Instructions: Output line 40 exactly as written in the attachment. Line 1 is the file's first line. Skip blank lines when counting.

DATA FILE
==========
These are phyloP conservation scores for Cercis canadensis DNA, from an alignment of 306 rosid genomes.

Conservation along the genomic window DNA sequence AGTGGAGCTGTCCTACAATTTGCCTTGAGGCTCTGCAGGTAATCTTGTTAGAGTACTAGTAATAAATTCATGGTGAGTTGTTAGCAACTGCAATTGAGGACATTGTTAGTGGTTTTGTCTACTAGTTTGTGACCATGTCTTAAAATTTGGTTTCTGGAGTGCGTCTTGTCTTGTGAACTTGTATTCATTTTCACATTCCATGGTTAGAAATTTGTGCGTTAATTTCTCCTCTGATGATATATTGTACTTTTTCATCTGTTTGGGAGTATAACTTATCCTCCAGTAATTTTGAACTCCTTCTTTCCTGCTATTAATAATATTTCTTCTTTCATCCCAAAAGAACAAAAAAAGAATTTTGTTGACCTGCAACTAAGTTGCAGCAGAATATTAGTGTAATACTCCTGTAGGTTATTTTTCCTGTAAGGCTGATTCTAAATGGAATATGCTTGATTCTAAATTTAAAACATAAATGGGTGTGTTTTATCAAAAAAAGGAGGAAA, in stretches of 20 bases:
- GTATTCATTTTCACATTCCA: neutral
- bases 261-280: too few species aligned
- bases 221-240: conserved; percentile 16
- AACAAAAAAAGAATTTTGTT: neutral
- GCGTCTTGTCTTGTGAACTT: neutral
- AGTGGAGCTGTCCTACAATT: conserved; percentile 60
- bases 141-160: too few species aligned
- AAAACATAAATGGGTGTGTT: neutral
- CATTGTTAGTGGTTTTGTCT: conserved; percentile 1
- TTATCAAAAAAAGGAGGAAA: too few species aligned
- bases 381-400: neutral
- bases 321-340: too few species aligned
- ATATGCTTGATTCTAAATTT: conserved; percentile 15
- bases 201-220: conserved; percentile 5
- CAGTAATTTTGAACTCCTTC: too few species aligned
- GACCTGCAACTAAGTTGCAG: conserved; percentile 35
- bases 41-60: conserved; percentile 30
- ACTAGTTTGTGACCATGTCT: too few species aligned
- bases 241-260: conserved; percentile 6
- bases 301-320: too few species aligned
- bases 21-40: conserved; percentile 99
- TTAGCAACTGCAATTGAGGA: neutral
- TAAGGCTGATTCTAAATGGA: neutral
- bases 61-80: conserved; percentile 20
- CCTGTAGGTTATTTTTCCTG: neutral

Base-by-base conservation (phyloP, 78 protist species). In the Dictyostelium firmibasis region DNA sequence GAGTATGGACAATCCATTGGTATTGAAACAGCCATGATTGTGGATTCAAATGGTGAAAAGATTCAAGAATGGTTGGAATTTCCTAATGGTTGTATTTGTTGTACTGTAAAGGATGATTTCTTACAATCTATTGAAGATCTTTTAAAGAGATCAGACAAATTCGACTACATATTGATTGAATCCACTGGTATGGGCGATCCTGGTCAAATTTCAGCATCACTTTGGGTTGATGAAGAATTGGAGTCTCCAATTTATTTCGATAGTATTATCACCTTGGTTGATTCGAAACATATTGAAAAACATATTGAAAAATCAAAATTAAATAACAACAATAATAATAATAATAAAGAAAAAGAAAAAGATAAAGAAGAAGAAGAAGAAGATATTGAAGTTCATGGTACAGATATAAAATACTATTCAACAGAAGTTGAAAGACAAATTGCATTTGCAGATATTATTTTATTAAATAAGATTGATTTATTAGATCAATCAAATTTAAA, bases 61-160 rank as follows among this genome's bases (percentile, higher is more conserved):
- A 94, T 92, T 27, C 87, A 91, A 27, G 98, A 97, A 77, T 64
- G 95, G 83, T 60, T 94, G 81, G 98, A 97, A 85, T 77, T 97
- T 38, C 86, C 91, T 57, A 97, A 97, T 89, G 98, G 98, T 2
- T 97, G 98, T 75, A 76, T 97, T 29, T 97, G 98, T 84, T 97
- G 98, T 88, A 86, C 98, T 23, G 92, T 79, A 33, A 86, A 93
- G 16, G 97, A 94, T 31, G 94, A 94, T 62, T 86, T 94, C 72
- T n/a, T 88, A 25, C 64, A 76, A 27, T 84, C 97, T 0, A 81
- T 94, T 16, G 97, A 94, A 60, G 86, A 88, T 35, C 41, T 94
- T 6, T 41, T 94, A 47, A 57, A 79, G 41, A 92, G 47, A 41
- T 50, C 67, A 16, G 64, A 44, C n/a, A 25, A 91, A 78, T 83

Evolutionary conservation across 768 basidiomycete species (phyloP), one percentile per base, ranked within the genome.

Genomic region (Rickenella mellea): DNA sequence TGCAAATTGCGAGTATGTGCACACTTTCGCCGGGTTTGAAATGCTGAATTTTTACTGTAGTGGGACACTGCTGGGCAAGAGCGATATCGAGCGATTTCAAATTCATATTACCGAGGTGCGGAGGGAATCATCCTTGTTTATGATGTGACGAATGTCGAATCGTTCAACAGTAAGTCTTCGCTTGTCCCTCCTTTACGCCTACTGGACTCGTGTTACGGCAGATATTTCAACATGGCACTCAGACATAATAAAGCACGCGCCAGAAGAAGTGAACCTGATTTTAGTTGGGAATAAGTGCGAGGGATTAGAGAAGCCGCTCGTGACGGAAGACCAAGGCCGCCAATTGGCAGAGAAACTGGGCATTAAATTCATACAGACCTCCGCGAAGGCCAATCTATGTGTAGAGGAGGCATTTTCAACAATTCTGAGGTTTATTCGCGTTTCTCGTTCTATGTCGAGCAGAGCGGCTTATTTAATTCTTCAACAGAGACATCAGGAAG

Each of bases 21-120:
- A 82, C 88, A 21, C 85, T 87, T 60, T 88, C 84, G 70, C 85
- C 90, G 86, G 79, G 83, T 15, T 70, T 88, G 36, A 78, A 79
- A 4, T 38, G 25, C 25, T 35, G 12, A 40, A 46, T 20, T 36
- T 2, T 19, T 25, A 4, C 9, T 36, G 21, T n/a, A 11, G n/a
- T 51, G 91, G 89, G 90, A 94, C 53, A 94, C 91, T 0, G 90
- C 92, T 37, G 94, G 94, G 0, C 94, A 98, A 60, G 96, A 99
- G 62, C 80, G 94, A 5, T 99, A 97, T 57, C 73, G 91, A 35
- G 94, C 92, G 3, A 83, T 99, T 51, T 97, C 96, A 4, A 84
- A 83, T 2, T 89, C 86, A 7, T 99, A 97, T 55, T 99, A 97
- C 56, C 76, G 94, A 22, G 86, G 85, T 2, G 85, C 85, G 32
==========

Genomic region (Rickenella mellea): DNA sequence TGCAAATTGCGAGTATGTGCACACTTTCGCCGGGTTTGAAATGCTGAATTTTTACTGTAGTGGGACACTGCTGGGCAAGAGCGATATCGAGCGATTTCAAATTCATATTACCGAGGTGCGGAGGGAATCATCCTTGTTTATGATGTGACGAATGTCGAATCGTTCAACAGTAAGTCTTCGCTTGTCCCTCCTTTACGCCTACTGGACTCGTGTTACGGCAGATATTTCAACATGGCACTCAGACATAATAAAGCACGCGCCAGAAGAAGTGAACCTGATTTTAGTTGGGAATAAGTGCGAGGGATTAGAGAAGCCGCTCGTGACGGAAGACCAAGGCCGCCAATTGGCAGAGAAACTGGGCATTAAATTCATACAGACCTCCGCGAAGGCCAATCTATGTGTAGAGGAGGCATTTTCAACAATTCTGAGGTTTATTCGCGTTTCTCGTTCTATGTCGAGCAGAGCGGCTTATTTAATTCTTCAACAGAGACATCAGGAAG